As little kids, we were taught to apologize. If you hurt someone’s feelings, apologize. If you stepped on someone’s foot, apologize. If you didn’t say it right the first time, apologize again, but this time, say it like you mean it.
Does an apology really do anything for the victim? No matter how light or harsh the apologetic crime is, in the end, does it mean anything? Or is it just about being cordial? Are you really sorry?
The answer: kind of, sort of, but not too really. An apology does have it’s place in society, but at the same time, society has gotten sensitive. It’s like, people depend on apologies to survive.
Do apologies have a purpose? Yes. The purpose of an apology is to acknowledge the victim with an understanding, that you sincerely didn’t mean to do whatever you did.
No problems there. If I bump into you, I’m sorry. Keep it moving. If I’m eating crab legs and a piece of crabmeat flies away from my table onto yours, I’m sorry. Keep it moving.
Nowadays, it’s totally different. People want to sue you or go through a theatrical drama, just for an apology.
Even if you offer an apology, there’s pain and suffering. Some people do go through actual pain and suffering, but I’m talking about those who “couldn’t sleep for weeks,” because an apology wasn’t enough for getting bumped into, at a crowded club. Now, charges will be pressed.
Let’s stop enabling kids to be weak. Here’s the scenario:
Timmy slides down the sliding board. Alice is running across the bottom of the sliding board, as he is coming down. Timmy and Alice meet at the bottom of the sliding board, in a gentle crash.
Timmy says, “Sorry,” and he runs along. Alice is not hurt, just her feelings. She begins to let the tears flow and runs to the teacher.
“Timmy fell on me and he’s still playing!” she tells the teacher. “Did Timmy apologize to you?” the teacher asked. Alice slowly says, “Yes, but it still hurts!”
Alice admitted that Timmy apologized. She should have done what Timmy did, and move on. Nope, she decides to take it further.
Alice’s father comes up to the school the next day and talks with the teacher. According to him, “Alice couldn’t sleep last night and had horrible nightmares.”
I’m going to stop right there — you get the point. Although Alice had no bruises or scratches, she wants an extended apology and her father is enabling her to drag out a simple situation that doesn’t matter to anybody but his little princess.
At some point, Alice is going to have to just woman up. Yes, her father is her protector, but everything doesn’t need to be made into a big deal.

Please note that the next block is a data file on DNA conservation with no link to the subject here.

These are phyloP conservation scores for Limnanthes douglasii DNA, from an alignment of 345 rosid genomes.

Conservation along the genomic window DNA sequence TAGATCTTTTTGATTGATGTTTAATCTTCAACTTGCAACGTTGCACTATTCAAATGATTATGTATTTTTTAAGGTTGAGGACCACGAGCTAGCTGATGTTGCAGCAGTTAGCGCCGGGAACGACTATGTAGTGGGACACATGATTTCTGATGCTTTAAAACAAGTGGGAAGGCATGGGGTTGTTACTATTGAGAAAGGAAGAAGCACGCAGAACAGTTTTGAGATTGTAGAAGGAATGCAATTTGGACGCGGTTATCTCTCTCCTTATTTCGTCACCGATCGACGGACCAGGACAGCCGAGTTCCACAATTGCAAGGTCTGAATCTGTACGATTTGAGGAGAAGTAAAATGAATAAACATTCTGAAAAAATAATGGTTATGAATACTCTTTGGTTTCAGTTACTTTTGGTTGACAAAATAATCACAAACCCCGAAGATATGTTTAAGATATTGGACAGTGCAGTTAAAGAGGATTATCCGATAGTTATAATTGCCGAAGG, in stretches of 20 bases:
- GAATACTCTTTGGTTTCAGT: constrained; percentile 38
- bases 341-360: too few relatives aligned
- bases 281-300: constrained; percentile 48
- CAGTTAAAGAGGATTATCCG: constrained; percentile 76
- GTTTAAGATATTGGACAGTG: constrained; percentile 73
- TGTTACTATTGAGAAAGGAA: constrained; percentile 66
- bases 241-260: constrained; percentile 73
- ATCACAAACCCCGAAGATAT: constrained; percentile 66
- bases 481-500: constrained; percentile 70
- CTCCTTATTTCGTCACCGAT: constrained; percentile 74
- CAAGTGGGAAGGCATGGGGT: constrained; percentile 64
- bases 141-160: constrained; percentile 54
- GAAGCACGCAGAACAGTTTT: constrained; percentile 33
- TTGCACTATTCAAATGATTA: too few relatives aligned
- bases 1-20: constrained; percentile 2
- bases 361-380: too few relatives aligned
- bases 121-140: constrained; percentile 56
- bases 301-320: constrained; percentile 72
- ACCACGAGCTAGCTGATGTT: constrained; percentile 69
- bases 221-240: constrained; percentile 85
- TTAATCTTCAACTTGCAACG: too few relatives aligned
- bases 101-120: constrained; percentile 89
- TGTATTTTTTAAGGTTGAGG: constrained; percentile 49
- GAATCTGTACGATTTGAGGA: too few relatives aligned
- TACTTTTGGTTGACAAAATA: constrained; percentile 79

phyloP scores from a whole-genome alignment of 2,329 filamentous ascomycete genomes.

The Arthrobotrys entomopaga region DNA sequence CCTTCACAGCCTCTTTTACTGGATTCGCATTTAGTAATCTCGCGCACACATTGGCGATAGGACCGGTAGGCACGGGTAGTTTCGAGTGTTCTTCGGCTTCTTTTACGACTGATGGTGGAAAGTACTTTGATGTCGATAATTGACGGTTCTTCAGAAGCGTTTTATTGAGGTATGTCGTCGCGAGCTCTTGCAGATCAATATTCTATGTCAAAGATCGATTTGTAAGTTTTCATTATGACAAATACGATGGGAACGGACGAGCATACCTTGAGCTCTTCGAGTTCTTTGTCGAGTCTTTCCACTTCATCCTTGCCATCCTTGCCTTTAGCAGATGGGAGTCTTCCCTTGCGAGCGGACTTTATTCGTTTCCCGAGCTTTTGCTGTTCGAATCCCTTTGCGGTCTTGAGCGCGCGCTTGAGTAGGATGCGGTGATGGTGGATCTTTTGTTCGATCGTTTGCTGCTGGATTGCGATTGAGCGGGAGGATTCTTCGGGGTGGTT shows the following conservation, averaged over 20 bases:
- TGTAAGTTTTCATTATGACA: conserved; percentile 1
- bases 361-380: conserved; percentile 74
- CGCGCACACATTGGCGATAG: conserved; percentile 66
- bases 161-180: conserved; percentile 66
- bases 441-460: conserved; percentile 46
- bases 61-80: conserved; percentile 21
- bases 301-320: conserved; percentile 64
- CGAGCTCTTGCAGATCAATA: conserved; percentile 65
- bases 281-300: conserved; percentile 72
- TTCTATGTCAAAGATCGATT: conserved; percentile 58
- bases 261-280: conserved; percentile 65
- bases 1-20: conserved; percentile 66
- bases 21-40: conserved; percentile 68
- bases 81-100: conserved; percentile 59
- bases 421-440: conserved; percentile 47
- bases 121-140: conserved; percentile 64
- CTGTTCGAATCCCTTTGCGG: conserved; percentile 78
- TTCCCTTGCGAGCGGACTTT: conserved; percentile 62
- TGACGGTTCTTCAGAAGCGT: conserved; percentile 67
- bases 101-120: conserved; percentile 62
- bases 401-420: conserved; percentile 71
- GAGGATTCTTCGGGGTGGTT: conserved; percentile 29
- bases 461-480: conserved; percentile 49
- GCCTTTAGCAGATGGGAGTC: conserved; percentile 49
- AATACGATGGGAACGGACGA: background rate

Basically, her father should have told her, “Timmy apologized. Let’s move on. You will have bigger fish to fry, I promise.”
People will allow the smallest things to stop them. If Alice’s father enables her in this way for all of her life, it’s not going to be good for Alice. She will begin to feel entitled to have apologies spoken to her, every time something small happens.
That’s where, “Sorry, not sorry,” comes in. Stop playing victim. Is a simple word going to throw you off track like that? Make you not want to move forward with your own life?
Saying, “I’m sorry, “ has been worn out. Maybe we say it too loosely. I don’t want someone’s life to stop, just because I didn’t apologize enough. Let’s learn pto move on.
Some people don’t know when to let go. I know people who still need closure from years ago. Granted, it was a horrible situation that happened, but at some point, you have to move on. Moving on IS closure. It’s not waiting on someone to give you an insincere apology, so you can live again.
There’s nothing worse that an apology that had to be convinced to be said. I’d rather have no apology, than an insincere one. Either way, I will move on.
But why? People say, “I know it won’t bring him back, but…” It may be something therapeutic about it. I don’t know. What I do know is, life goes on. I will not wait on you to say you’re sorry, just so I can move forward. I don’t need that kind of permission.
Let’s take more responsibility for how we allow things to influence us. It’s affecting you (the victim) more than it’s affecting the person who “needs to apologize.”
I’m not waiting around for an apology. I’ll find my closure by moving on. It may hurt or make me feel pain, but after I get over it, I keep going.
Sorry, not sorry.